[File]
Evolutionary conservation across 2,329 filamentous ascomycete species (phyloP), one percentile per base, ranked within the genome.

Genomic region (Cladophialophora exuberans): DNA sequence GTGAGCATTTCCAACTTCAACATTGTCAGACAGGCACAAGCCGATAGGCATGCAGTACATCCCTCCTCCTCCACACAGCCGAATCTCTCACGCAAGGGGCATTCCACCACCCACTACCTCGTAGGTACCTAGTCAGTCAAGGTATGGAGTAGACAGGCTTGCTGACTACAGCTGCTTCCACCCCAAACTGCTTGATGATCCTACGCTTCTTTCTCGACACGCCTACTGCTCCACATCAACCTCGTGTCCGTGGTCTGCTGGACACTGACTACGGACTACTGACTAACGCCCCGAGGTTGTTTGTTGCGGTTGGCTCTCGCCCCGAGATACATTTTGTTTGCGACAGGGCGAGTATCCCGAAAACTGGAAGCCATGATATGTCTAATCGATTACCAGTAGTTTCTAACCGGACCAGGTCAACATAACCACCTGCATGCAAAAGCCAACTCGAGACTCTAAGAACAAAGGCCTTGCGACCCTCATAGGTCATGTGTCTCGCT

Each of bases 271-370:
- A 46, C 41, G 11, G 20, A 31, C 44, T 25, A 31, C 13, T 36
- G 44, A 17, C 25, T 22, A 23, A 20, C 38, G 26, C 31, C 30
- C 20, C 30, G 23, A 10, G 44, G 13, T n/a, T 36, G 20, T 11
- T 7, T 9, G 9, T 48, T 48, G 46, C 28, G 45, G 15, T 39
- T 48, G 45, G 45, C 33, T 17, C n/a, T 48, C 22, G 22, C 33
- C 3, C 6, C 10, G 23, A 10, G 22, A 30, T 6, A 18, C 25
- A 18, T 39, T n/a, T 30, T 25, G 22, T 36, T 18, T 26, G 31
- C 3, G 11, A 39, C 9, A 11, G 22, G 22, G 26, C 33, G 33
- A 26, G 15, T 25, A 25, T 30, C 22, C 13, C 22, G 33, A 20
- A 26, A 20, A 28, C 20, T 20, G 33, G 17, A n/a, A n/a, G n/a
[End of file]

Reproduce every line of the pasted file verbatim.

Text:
Evolutionary conservation across 2,329 filamentous ascomycete species (phyloP), one percentile per base, ranked within the genome.

Genomic region (Cladophialophora exuberans): DNA sequence GTGAGCATTTCCAACTTCAACATTGTCAGACAGGCACAAGCCGATAGGCATGCAGTACATCCCTCCTCCTCCACACAGCCGAATCTCTCACGCAAGGGGCATTCCACCACCCACTACCTCGTAGGTACCTAGTCAGTCAAGGTATGGAGTAGACAGGCTTGCTGACTACAGCTGCTTCCACCCCAAACTGCTTGATGATCCTACGCTTCTTTCTCGACACGCCTACTGCTCCACATCAACCTCGTGTCCGTGGTCTGCTGGACACTGACTACGGACTACTGACTAACGCCCCGAGGTTGTTTGTTGCGGTTGGCTCTCGCCCCGAGATACATTTTGTTTGCGACAGGGCGAGTATCCCGAAAACTGGAAGCCATGATATGTCTAATCGATTACCAGTAGTTTCTAACCGGACCAGGTCAACATAACCACCTGCATGCAAAAGCCAACTCGAGACTCTAAGAACAAAGGCCTTGCGACCCTCATAGGTCATGTGTCTCGCT

Each of bases 271-370:
- A 46, C 41, G 11, G 20, A 31, C 44, T 25, A 31, C 13, T 36
- G 44, A 17, C 25, T 22, A 23, A 20, C 38, G 26, C 31, C 30
- C 20, C 30, G 23, A 10, G 44, G 13, T n/a, T 36, G 20, T 11
- T 7, T 9, G 9, T 48, T 48, G 46, C 28, G 45, G 15, T 39
- T 48, G 45, G 45, C 33, T 17, C n/a, T 48, C 22, G 22, C 33
- C 3, C 6, C 10, G 23, A 10, G 22, A 30, T 6, A 18, C 25
- A 18, T 39, T n/a, T 30, T 25, G 22, T 36, T 18, T 26, G 31
- C 3, G 11, A 39, C 9, A 11, G 22, G 22, G 26, C 33, G 33
- A 26, G 15, T 25, A 25, T 30, C 22, C 13, C 22, G 33, A 20
- A 26, A 20, A 28, C 20, T 20, G 33, G 17, A n/a, A n/a, G n/a